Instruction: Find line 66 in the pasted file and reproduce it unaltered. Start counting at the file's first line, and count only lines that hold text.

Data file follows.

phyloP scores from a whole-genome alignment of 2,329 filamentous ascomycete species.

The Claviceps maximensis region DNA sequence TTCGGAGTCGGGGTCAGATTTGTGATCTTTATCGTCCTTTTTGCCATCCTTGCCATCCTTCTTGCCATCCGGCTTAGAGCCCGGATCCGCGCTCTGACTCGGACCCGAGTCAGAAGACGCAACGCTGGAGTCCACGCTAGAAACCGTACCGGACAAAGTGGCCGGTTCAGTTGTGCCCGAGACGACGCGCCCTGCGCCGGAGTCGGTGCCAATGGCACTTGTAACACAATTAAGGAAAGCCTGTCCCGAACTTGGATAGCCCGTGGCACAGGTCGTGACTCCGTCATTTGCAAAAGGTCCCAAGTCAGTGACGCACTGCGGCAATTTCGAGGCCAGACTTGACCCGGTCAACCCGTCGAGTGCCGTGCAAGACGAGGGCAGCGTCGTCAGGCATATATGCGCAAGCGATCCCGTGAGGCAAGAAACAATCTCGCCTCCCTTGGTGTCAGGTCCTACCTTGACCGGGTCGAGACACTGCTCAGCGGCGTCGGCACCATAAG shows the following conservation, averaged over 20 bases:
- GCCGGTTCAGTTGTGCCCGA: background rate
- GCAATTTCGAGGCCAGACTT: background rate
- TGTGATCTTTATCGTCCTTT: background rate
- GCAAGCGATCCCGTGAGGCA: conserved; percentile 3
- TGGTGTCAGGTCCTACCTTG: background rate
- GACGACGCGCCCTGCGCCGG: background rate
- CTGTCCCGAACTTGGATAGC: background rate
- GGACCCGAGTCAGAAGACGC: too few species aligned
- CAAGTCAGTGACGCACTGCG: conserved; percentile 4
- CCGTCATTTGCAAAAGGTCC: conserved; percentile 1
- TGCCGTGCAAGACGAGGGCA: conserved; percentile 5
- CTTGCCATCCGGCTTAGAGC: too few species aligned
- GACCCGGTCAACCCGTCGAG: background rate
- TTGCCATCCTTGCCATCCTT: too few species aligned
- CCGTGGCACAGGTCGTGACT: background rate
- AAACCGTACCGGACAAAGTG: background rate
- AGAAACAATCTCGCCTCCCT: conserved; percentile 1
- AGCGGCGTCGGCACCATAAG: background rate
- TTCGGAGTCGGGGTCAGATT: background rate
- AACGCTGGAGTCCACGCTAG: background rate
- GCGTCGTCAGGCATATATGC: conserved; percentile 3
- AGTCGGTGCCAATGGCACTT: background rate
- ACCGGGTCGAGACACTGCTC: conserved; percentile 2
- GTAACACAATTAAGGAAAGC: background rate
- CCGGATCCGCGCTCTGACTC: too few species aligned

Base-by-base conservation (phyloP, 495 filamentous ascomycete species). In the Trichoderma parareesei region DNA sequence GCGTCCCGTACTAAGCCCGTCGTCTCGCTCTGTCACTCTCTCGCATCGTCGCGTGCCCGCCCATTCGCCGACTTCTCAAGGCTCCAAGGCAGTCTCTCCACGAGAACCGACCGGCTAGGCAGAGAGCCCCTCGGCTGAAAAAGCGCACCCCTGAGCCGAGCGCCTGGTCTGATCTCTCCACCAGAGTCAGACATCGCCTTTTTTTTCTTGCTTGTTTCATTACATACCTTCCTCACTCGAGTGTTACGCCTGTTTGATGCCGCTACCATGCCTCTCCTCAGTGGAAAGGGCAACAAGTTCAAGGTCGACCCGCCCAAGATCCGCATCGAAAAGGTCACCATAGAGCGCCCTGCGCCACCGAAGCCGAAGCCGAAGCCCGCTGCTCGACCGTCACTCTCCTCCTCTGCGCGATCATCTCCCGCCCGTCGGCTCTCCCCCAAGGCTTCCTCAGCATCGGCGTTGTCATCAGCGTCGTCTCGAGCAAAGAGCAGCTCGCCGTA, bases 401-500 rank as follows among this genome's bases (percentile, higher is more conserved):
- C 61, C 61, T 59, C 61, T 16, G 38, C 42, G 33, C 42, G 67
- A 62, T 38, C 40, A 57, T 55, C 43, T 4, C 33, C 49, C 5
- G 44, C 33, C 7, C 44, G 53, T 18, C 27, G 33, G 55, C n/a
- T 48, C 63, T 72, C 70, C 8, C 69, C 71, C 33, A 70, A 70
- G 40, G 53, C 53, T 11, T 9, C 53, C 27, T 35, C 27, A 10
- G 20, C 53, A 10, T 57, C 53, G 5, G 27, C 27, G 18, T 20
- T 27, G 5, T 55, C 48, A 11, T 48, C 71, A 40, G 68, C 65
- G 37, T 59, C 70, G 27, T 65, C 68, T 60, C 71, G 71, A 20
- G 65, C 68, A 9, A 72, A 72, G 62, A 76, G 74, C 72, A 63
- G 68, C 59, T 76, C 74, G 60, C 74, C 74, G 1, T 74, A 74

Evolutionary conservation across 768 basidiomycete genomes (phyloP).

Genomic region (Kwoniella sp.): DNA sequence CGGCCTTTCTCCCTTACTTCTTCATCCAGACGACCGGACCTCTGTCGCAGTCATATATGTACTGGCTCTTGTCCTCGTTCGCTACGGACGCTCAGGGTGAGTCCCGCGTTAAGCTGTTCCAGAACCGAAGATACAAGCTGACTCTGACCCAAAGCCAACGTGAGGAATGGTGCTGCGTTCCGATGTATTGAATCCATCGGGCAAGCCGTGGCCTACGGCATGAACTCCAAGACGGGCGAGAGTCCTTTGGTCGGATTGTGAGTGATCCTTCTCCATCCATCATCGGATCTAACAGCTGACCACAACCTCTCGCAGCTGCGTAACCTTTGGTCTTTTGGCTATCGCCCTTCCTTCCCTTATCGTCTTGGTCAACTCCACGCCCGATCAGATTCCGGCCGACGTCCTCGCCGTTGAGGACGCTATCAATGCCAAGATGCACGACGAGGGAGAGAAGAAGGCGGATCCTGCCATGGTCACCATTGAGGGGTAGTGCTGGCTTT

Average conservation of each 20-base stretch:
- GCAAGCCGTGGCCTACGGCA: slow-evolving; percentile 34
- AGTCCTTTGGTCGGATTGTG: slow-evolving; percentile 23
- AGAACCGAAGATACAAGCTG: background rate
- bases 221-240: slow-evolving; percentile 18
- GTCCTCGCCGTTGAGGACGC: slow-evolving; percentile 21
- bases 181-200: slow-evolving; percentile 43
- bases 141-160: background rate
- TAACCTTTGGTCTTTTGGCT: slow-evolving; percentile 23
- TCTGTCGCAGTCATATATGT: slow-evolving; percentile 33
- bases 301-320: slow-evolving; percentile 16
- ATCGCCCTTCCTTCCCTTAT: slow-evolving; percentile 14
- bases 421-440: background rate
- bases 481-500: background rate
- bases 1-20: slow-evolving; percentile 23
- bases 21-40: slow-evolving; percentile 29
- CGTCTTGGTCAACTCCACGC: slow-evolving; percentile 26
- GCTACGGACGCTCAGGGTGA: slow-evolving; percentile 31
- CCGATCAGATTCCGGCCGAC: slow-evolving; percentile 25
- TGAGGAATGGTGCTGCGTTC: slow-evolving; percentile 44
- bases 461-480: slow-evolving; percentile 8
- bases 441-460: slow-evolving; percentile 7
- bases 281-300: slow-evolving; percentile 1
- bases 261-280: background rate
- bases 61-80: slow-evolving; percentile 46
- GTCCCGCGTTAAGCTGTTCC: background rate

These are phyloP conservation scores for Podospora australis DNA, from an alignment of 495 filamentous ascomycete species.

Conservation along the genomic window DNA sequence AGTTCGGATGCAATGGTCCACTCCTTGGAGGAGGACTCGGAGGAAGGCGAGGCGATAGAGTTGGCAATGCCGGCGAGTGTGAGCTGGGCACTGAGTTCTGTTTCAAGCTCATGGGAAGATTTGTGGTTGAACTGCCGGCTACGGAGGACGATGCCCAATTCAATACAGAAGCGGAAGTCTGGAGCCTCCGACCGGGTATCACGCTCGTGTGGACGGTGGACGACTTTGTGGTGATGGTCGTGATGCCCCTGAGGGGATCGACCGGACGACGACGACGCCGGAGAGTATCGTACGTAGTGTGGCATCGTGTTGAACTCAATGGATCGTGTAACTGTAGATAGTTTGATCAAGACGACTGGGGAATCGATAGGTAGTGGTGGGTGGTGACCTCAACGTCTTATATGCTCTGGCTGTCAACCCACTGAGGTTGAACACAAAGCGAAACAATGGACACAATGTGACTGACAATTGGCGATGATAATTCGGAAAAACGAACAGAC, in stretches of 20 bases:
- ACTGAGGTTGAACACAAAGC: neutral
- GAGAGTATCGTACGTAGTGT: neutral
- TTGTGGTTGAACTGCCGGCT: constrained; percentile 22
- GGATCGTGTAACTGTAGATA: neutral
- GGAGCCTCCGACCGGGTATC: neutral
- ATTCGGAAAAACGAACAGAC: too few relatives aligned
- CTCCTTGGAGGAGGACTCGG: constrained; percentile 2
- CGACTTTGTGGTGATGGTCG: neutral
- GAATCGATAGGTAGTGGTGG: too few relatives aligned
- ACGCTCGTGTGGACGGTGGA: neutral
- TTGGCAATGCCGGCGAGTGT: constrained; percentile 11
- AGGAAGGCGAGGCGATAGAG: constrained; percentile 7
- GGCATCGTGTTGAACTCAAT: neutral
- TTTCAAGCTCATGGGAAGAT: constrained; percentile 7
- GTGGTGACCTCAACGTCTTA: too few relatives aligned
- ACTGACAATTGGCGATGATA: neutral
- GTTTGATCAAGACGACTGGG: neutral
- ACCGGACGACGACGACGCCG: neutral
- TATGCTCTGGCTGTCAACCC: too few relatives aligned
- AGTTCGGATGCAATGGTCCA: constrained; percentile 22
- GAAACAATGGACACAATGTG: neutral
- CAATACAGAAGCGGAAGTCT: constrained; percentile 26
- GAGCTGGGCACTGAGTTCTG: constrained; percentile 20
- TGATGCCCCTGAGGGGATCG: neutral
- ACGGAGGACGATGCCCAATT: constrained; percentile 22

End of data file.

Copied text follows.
- GTCCCGCGTTAAGCTGTTCC: background rate